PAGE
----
Guided and encouraged by the wisdom of his grandfather, an ornery old coot long thought dead by the government he ripped off for billions but who is hiding in Chib’s house, Chib is soon to unveil his latest masterpiece to a world dominated by catchphrases and sound bytes, to a society that has lost its humanity because humanity has lost its heart.

It was a fascinating and entertaining read that had me smiling and even laughing out loud at times.

Other favorites in this anthology included:

“The Shadow of Space”: After its engines are sabotaged by an insane passenger, a starship is hurled through space far beyond the speed of light until it bursts through a tear in the fabric of the known universe and finds itself in a strange and inexplicable dimension where the laws of physics do not apply.

“The Sliced-Crosswise Only-on-Tuesday World”: The Earth’s population has exploded such that people are placed into stasis to awaken and live only one day per week. Tom Pym lived only on Tuesdays…until he fell in love with a Wednesday woman. Tom decides to apply for a transfer to Wednesday, but be careful what you wish for!

“Sketches Among The Ruins of My Mind”: An alien vessel appears in Earth orbit, causing the human race to travel backward in time by four days for every day calendar day forward, all the while retaining their memories. Each day, Mark Franham watches the events of his life in reverse—until his children and wife are gone. Will Earth’s greatest minds be able to stop this horrific process? If so, will it give Mark—and the rest of humanity—a chance to live their lives again and avoid the mistakes they made the first time?

“After King Kong Fell”: An elderly man regales his granddaughter with a whimsical tale of what truly happened after King Kong fell from the Empire State Building and how it affected his family.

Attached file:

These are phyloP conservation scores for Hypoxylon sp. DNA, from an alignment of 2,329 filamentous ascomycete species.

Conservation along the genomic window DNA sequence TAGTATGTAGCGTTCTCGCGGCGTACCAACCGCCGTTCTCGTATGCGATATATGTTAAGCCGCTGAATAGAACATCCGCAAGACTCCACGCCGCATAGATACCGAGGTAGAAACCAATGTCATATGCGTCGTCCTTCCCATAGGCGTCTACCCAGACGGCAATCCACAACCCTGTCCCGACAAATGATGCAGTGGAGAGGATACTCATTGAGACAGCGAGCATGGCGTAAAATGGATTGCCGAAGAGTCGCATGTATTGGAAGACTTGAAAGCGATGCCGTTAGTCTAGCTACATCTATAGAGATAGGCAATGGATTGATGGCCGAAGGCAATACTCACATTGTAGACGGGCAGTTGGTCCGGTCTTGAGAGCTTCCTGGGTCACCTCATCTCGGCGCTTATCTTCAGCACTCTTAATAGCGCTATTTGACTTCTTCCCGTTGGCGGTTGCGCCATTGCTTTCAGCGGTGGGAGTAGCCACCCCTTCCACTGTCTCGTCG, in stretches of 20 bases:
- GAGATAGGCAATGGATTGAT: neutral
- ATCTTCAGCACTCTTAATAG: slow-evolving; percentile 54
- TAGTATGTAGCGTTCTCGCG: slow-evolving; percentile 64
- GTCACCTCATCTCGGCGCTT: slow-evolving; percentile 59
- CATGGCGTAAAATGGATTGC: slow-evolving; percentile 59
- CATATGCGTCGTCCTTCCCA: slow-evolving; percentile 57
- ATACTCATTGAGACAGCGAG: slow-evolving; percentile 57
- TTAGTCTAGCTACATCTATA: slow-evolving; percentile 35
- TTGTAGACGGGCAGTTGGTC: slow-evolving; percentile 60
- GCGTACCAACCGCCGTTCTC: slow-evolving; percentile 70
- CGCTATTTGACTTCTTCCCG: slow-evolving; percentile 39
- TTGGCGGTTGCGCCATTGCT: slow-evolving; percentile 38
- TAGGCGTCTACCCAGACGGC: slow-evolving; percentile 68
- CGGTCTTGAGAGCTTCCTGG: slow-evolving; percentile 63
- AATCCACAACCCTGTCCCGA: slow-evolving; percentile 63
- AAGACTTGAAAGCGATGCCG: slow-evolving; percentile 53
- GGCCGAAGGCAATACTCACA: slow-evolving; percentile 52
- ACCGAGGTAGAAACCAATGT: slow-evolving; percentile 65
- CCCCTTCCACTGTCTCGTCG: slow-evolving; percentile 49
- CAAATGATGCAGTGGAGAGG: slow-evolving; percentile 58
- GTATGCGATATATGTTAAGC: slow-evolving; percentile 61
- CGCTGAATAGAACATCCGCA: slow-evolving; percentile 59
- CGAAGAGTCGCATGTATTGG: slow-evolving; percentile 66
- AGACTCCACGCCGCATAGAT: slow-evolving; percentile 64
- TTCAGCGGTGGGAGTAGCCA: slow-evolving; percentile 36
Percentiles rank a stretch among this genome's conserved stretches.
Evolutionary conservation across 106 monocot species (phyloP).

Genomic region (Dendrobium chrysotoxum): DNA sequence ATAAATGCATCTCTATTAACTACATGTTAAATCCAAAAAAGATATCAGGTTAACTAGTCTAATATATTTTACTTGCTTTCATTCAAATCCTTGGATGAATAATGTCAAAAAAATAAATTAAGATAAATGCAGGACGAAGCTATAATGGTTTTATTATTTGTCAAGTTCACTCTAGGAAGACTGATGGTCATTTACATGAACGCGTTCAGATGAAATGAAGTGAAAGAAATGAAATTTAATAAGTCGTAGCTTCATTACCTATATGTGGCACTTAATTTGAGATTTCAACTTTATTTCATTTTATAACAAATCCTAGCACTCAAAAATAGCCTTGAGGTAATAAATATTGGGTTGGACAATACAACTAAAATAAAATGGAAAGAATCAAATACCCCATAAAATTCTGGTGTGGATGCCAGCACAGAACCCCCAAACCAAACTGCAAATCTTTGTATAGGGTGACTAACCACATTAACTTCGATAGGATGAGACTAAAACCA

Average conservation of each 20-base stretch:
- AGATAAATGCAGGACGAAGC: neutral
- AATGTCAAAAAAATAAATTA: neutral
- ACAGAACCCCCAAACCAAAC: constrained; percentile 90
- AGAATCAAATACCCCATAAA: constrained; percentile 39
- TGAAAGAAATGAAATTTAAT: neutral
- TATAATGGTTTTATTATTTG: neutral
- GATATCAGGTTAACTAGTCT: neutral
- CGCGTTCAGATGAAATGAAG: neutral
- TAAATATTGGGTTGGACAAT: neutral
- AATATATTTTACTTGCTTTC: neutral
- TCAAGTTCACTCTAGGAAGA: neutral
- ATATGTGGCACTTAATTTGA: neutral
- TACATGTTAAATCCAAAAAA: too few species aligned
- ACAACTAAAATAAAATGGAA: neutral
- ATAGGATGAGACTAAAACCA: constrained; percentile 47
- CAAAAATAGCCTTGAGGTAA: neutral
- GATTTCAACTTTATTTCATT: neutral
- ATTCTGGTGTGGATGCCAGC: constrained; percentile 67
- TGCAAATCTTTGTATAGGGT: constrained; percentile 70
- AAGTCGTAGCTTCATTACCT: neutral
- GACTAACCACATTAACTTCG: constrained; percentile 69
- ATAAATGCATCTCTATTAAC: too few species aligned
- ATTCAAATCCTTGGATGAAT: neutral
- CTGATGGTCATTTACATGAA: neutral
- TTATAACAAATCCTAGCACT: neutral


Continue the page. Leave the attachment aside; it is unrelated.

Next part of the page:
Classic Philip Jose Farmer 1964-1973

Interstellar

Finally watched Interstellar last night. Quite an all-star cast with Matthew McConaughey, Anne Hathaway, Michael Caine, John Lithgow, Matt Damon, etc. Overall, I enjoyed it. Strong acting and story. Solid pacing, although one observation Evon and I made was the abrupt cut from Cooper agreeing to pilot the ship to the ship leaving Earth. No simulator training time? Yes, Cooper had been a pilot, but it seemed he was a farmer for quite some time afterward.

The concept of a fifth dimension, where gravity and time can be manipulated, was presented with captivating visuals. The exterior shots in space were reminiscent of 2001: A Space Odyssey. Certainly the most unusual characters in the film were the cuboid robots TARS, CASE, and KIPP, and the various shapes into which they could transform for rapid movement or manual dexterity. They appeared clumsy at first glance, but continually amazed me throughout the film.

 

Gargantua Matthew McConaugheyInterstellar film posterAnne Hathaway

TARS

CASE

’72 Chevy Nova…My Final Goal for 2015

My final goal for 2015 has been completed. This 1972 Chevy Nova model kit was given to me by my buddy Kevin in March 2014. He had reunited with his HS sweetheart shortly before that. He explained that he’d taken her to their senior prom in a burgundy metallic ’72 Nova. As such, he asked me to build this model for him.

Due to writing projects, Microsoft exams, chairing a writing conference, job, home renovations, and general life issues, it took me nearly two years to complete, but complete it is as of today!

Although it isn’t a science fiction model kit, it was nice to return to a hobby that I was deeply dedicated to for so many years. Hopefully, I’ll have time in 2016 to build a few more SF kits…in between the writing projects, Microsoft exams, job, home improvements, etc., etc…

 

72 Chevy Nova - Drivers side 72 Chevy Nova - Passenger side  72 Chevy Nova Hood 72 Chevy Nova Open Hood